But lest anyone think VoIP vulnerabilities are nothing to be concerned about, consider the rather shocking tidbit shared last month at the Black Hat hacker conference in Washington, D.C. by Jerry Dixon, former head of the Department of Homeland Security's National Cyber Security Division. Dixon warned that VoIP vulnerabilities are opening dangerous new avenues of exposure for the companies that own and operate our nation's most critical networks, such as those that support the electric power, water and manufacturing systems.
To lower costs and increase efficiency, most utilities these days use the Internet to keep tabs on and manage their far-flung substations and networks. These control networks, known as supervisory control and data acquisition (SCADA) networks, naturally expose these very sensitive and complex systems to extreme risk of degradation or destruction if they are not properly secured. One important aspect of securing SCADA systems involves separating them the administrative networks that utility employees use for everyday work, such as e-mail and browsing the Web.
Dixon said that while a great many SCADA operators he has spoken with claim they carefully segregate their SCADA and administrative networks, far too many have gone ahead and set up their VoIP systems on the same network that manages their SCADA systems.
"I asked a simple question of how many people were using VoIP," Dixon said, referencing a recent discussion he had in a meeting with SCADA operators. "Half the hands went up. Then I asked, 'Do you run a line from your administrative network into where the operating control system is,' and turns out a lot of them were actually running VOiP across their SCADA networks and that they weren't really segregated at all."
To make matters worse, the list of security holes discovered and reported by VoIPshield may increase that vulnerability, said Dave Endler, chairman and founder of the VoIP Security Alliance. Endler said even the brief descriptions that accompany each of the advisories offer a head start for attackers intent on finding and exploiting the flaws before they can be patched.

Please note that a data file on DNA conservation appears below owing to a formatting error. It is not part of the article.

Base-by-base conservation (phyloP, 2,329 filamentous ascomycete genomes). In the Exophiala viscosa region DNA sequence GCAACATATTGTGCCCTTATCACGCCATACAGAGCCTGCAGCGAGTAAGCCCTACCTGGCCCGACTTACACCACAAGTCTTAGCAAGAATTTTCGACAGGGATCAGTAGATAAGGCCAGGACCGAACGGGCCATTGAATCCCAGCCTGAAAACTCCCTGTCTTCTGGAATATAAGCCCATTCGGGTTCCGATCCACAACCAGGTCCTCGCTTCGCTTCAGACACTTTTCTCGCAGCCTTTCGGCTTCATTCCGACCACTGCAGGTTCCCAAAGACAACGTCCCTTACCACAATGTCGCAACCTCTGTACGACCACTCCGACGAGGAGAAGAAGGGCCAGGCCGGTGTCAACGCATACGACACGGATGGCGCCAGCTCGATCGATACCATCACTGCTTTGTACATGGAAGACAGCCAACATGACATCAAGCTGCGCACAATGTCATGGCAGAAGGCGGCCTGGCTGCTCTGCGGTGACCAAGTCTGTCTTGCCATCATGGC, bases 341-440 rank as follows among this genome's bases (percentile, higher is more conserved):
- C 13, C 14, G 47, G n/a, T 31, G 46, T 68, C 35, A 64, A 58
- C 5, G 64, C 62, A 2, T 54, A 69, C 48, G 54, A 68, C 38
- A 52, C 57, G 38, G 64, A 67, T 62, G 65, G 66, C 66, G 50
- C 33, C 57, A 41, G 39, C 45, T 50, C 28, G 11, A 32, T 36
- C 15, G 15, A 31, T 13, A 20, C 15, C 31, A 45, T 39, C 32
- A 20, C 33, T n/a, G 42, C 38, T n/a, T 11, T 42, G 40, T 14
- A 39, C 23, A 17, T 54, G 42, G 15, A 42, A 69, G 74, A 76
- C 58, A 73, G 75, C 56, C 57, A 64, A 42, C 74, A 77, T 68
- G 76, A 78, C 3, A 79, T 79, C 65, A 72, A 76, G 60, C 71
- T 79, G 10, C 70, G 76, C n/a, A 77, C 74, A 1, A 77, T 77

"It's certainly an impressive list, but the details call attention to a lot of issues that may be easier to find thanks to the descriptions of the vulnerabilities," said Endler, who also serves as director of security research for 3Com's TippingPoint - a company that pays freelance researchers to find and report software flaws. "Having that level of detail in the advisories might be positive in that that it adds pressure on the vendors to fix the vulnerabilities in timely manger, but could put others at risk."
That exact scenario played out recently with the emergence of WabiSabiLabi, a highly controversial company that last year set up an online auction house for security vulnerabilities. Just days after opening the first auctions to bidders, WSLabi was forced to cancel several of the auctions after security researchers used the details provided in the advisories to zero in on and publish information about the unpatched security flaws, effectively eliminating the auction value of that vulnerability information.
April 3, 2008; 5:15 PM ET
Categories: From the Bunker , Latest Warnings , New Patches , Safety Tips , U.S. Government